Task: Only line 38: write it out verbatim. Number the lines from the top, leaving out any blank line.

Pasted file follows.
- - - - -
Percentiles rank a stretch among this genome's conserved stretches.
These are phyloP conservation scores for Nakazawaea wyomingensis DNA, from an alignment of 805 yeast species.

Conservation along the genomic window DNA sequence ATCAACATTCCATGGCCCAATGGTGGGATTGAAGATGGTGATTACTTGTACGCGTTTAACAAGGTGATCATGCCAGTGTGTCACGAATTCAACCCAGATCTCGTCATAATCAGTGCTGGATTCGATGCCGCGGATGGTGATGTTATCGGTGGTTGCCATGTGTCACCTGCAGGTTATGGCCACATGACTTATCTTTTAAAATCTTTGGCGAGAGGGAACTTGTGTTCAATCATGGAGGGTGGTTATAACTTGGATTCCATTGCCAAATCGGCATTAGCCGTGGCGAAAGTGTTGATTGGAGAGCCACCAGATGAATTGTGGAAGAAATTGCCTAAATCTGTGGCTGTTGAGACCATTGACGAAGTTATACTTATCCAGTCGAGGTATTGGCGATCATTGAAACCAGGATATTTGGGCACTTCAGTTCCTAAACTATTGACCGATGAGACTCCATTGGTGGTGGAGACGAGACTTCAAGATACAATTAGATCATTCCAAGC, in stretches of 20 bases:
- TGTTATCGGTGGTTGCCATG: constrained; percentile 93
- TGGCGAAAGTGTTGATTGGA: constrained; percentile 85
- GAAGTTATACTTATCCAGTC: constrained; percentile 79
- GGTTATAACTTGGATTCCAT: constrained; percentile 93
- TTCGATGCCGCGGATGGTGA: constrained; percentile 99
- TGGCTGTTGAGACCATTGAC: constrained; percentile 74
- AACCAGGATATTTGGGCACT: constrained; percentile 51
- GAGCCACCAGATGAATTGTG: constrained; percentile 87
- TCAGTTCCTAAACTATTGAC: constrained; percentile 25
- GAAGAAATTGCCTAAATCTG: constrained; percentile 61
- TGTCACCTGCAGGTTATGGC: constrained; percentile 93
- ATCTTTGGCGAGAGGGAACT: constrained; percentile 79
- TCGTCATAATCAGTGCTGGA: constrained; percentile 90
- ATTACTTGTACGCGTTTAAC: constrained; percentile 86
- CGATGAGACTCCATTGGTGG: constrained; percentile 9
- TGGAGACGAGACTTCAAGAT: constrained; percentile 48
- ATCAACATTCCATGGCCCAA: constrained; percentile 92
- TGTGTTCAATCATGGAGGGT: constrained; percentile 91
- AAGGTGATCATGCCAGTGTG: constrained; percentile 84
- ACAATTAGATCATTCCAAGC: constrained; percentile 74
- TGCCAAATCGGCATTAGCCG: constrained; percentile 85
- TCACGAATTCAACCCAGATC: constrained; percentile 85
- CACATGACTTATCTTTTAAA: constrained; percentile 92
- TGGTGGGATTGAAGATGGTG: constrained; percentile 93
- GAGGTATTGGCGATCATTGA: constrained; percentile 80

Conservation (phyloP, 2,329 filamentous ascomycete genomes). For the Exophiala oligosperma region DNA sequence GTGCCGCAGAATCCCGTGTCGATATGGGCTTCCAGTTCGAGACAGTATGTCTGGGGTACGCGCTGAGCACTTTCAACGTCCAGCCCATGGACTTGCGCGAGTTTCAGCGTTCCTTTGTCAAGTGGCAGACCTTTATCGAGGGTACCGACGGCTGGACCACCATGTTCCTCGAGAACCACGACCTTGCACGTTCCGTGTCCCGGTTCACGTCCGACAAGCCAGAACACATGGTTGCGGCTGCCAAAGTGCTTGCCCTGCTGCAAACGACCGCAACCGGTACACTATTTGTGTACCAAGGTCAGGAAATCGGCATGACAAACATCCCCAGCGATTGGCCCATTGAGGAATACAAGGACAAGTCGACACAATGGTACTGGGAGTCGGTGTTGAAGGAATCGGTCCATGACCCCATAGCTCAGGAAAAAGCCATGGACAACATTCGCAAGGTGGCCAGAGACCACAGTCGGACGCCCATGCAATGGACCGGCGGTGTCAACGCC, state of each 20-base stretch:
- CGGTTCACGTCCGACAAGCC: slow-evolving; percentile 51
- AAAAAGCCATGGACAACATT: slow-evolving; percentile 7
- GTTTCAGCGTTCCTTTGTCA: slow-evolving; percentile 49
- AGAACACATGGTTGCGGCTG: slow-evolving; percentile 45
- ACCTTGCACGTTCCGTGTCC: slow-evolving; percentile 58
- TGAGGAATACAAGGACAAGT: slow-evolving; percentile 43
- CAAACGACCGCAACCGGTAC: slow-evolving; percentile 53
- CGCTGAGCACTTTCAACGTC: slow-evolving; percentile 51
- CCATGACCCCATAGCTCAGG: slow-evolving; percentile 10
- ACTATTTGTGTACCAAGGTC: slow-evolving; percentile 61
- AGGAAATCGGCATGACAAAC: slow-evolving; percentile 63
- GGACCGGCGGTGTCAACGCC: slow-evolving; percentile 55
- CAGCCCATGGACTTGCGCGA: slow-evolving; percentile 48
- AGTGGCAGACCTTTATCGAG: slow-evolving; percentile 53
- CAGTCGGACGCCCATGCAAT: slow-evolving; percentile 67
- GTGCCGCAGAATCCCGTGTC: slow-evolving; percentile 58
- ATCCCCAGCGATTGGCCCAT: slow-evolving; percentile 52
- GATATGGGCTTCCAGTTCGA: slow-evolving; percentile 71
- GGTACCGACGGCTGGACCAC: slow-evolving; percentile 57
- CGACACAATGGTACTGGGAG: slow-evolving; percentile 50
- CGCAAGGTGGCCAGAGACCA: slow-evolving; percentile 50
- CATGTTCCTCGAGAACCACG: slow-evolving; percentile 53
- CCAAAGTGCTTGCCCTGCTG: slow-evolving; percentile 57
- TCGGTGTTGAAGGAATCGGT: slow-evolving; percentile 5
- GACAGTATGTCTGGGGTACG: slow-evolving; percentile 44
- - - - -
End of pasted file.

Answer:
- CCATGACCCCATAGCTCAGG: slow-evolving; percentile 10